Salsa will continue to spread even wider geographically but not deeper*.
    Salsa scenes in large metros will continue to subdivide into smaller sub-scenes.

    *My deeper definition: more people in performance groups, competitions, at salsa congresses at one level and/or more people getting into the music, exploring the origins at another level.
  10. lolita

    lolita Capitán Del Estilo

    Salsa will remain in the clubs because of us ! we dance because we love how free it is, we will make it free forever and for always!
  11. antigone

    antigone Pattern Police

    It will become whatever it becomes, not because of any of us in particular, but because of the confluence of circumbstances beyond any individual's control, just like every other change that happens in society. Considering that most of us here are not professionals and do not need to plan our business models based on dance market trends, I think it makes a lot more sense to just enjoy the ride.
  12. bailar y tocar

    bailar y tocar Clave Commander

    On the other hand if the trend changes...

    The music industry is going through a lot of changes and will look completely different in a few years. Who could have imagined 5 years ago that Apple and Nokia are expected to be the big money makers in music in a few years.

    I cannot imagine that competition and technical excellence will be more than a niche, people get bored to easily if they are doing the same thing over and over to perfect it.

    I don't know if internet social networking (like sf) will reduce or increase RL social networking. I hope it increases, otherwise whats the point.
  13. SnowDancer

    SnowDancer Capitán Del Estilo

    Yep. One of the A. Murray classes has occasional outings to one of the salsa clubs. I find that the women are quite reasonable to dance with.
  14. kkksss

    kkksss Son Montuno

    Is there a possibility that the salsa latinos dance and the "international" salsa will become something very different in the future?
  15. terence

    terence Maestro 'Timbalero' Puente



    Fortunately.. It already is... by that i mean the 2 styles clash.. one should always differentiate show work from social.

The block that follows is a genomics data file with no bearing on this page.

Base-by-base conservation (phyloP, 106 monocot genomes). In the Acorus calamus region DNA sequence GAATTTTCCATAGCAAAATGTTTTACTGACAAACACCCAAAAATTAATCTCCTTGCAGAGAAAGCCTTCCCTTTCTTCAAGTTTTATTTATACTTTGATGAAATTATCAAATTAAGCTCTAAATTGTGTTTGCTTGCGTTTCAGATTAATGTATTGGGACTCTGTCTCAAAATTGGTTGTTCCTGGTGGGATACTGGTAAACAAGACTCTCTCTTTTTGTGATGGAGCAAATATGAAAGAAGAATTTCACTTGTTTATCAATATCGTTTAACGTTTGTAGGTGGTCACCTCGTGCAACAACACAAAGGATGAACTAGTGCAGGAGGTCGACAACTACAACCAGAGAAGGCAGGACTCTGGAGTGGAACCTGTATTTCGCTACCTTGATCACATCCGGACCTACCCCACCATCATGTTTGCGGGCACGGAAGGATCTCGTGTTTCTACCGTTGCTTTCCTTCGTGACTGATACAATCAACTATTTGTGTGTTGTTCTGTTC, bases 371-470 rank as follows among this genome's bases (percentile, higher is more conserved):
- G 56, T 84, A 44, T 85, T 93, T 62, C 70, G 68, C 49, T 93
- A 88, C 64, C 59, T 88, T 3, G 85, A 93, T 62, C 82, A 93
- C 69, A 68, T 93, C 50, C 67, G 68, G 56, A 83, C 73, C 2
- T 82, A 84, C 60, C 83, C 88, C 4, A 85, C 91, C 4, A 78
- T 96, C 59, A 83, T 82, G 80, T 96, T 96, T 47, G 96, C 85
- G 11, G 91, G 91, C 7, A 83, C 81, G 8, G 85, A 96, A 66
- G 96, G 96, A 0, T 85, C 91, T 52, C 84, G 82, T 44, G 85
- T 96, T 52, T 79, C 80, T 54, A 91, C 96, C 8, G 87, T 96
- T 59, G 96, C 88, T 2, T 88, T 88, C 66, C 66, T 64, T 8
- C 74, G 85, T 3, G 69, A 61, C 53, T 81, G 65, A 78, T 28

As to influence one has to only look at what Intern. style Rumba, Cha, Jive etc. have become.

    It has nothing to do with the competance of the exponents, but leans strongly towards those that have developed the Comp. aspect of the genre .

    The "newbies " all want to emulate their peers ( I guess if they didnt, they would never get " marked " ).

    The social aspect of latin has now been strongly influenced by the comp.and "show" world ( its happened in Salsa..( spin, spin, spin.. neck drop ).

    I, by the way, am not oppposed to people paying the piper and calling the tune... and , altho I competed for many yrs, i never lost sight of the social aspects in my teaching and my personal pleasures .
  16. kkksss

    kkksss Son Montuno

    it should have a rule that caps number of spin at 3, anything more than that should be regarded as uncivilized :-D
  17. terence

    terence Maestro 'Timbalero' Puente

    LOL


    ( beheading would also be appropriate )
  18. Big10

    Big10 Shine Officer

    Shortly after this thread started, I jotted down several thoughts, but bailar y tocar's view is a concise summary of my opinions.

    I think Salsa dancing will increase in popularity, and the major competitions will look even more like ballroom competitions than they do today. In other words, with so many people dancing Salsa, the rules will have to become more specific so that judges can have a concrete basis for differentiating competitors. Plus, the whole point of ballroom Latin dancing is to be ostentatious in both wardrobe and style, creating an advantage in competitions over less flashy styles. The flashy competitions are also more likely to attract corporate sponsorships and media attention, thus creating long-term viability.